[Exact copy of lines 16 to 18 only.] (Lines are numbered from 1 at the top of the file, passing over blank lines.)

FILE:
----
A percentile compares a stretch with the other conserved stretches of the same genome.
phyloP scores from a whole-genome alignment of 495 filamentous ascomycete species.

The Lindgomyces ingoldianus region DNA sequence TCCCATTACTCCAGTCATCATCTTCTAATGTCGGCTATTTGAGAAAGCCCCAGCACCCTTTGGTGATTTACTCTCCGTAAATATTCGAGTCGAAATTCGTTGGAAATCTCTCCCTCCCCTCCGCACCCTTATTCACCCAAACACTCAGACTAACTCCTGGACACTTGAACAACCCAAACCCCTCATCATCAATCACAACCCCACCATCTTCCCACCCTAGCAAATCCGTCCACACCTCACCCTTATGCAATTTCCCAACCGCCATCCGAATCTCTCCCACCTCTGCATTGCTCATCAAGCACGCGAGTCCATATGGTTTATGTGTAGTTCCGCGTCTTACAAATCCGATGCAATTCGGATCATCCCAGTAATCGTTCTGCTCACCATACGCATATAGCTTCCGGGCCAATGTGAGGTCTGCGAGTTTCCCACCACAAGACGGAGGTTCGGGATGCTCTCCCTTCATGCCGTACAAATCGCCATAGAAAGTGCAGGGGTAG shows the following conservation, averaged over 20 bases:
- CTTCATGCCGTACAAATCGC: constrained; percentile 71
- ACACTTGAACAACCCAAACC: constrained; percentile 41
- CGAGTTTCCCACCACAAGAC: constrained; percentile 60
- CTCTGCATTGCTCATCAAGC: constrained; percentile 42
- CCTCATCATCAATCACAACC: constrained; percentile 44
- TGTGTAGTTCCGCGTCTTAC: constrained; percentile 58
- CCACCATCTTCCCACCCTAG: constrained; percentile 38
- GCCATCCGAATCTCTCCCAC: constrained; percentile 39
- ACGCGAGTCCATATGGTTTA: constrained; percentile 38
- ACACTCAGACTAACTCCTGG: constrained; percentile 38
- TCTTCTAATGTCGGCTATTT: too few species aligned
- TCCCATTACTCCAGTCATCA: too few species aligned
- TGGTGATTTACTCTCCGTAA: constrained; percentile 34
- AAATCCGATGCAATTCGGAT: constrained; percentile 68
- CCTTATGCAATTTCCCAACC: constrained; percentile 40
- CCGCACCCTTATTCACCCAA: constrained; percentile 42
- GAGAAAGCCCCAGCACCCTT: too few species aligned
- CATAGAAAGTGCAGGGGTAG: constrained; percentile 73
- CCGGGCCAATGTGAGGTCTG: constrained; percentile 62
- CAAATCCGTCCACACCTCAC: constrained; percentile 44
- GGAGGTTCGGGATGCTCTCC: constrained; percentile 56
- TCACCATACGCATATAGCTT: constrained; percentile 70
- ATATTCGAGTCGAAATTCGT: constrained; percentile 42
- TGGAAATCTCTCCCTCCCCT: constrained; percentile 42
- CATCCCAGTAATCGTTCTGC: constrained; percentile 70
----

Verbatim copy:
- TGGTGATTTACTCTCCGTAA: constrained; percentile 34
- AAATCCGATGCAATTCGGAT: constrained; percentile 68
- CCTTATGCAATTTCCCAACC: constrained; percentile 40